[quote][p][bold]thesouth[/bold] wrote: [quote][p][bold]southy[/bold] wrote: Schools should take in catchment area children first[/p][/quote]It has but there are too many. They can't physically take them all on[/p][/quote]Then the school as slip up bigg time as they are told how many kids are in the catchment area and the school should provide plus extras. They can do what schools have done in the pass bring in the porta cabin schools southy
  • Score: -2

1:01am Thu 3 Jul 14

Poppy22 says...

Amazing how, from the post-War years to very recently (at least 50 years!), local authorities and primary schools managed to fit in the massive "baby boomer" population increase and any child which lived in the school's catchment area attended their nearest, walking-distance, primary school, yet it isn't possible now! Why not? And especially for such a small number of children as in the Hamble case.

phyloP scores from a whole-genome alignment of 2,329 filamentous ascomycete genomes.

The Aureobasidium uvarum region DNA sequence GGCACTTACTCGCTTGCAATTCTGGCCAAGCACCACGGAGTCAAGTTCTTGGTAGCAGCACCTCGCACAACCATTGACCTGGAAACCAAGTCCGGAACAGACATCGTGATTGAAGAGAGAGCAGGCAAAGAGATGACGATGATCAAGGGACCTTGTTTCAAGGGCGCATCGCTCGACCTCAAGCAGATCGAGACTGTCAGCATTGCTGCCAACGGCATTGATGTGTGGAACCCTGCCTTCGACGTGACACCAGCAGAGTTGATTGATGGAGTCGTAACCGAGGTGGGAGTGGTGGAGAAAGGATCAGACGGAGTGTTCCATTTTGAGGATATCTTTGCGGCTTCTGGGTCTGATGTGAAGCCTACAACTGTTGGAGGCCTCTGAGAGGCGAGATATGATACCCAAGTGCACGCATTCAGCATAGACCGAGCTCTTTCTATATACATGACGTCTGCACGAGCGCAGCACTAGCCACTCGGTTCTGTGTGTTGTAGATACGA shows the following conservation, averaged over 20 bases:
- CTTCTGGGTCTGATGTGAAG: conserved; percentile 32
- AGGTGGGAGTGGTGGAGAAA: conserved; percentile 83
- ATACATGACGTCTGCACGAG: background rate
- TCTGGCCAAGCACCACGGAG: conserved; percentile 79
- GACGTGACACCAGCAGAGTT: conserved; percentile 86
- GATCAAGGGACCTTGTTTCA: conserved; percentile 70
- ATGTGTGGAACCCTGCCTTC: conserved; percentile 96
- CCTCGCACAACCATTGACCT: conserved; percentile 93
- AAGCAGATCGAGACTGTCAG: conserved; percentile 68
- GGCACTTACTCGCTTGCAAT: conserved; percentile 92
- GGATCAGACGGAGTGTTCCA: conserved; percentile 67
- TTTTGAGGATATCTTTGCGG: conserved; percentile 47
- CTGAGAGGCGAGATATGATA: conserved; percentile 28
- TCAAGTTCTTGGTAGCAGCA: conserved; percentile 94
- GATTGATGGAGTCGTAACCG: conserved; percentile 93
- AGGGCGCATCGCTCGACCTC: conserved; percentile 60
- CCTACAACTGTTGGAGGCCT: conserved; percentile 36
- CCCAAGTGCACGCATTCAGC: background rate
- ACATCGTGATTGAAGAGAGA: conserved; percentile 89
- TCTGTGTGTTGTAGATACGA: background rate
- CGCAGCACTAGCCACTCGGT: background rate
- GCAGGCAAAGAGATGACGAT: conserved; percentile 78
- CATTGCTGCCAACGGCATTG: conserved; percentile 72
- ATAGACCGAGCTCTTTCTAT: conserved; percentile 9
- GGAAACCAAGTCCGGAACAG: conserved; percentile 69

As for relying on excess Hamble primary schoolchildren going to Bursledon primary school, don't try to drive as there's already no space to park near the school at opening/closing times as the road locks up totally due to parents/guardians parking right up to - and around - the T-junction and many not giving way where they're supposed to because they're all in such a rush.
And when the Eastleigh Lib Dems have built approx 200 new "family" houses on the A27 at Bursledon over the next 0-5 years and large numbers of children are expecting to go to the primary school at Bursledon, what will happen then? There's talk of expanding the school, but where will all the parents'/guardians' cars go?? (Park and ride from the car boot sale site????!!).
As always, it's Government and Council greed to attract in more and more people to the area, whilst not having or building the schools, doctors' surgeries, etc needed for the current population, let alone any increase in population.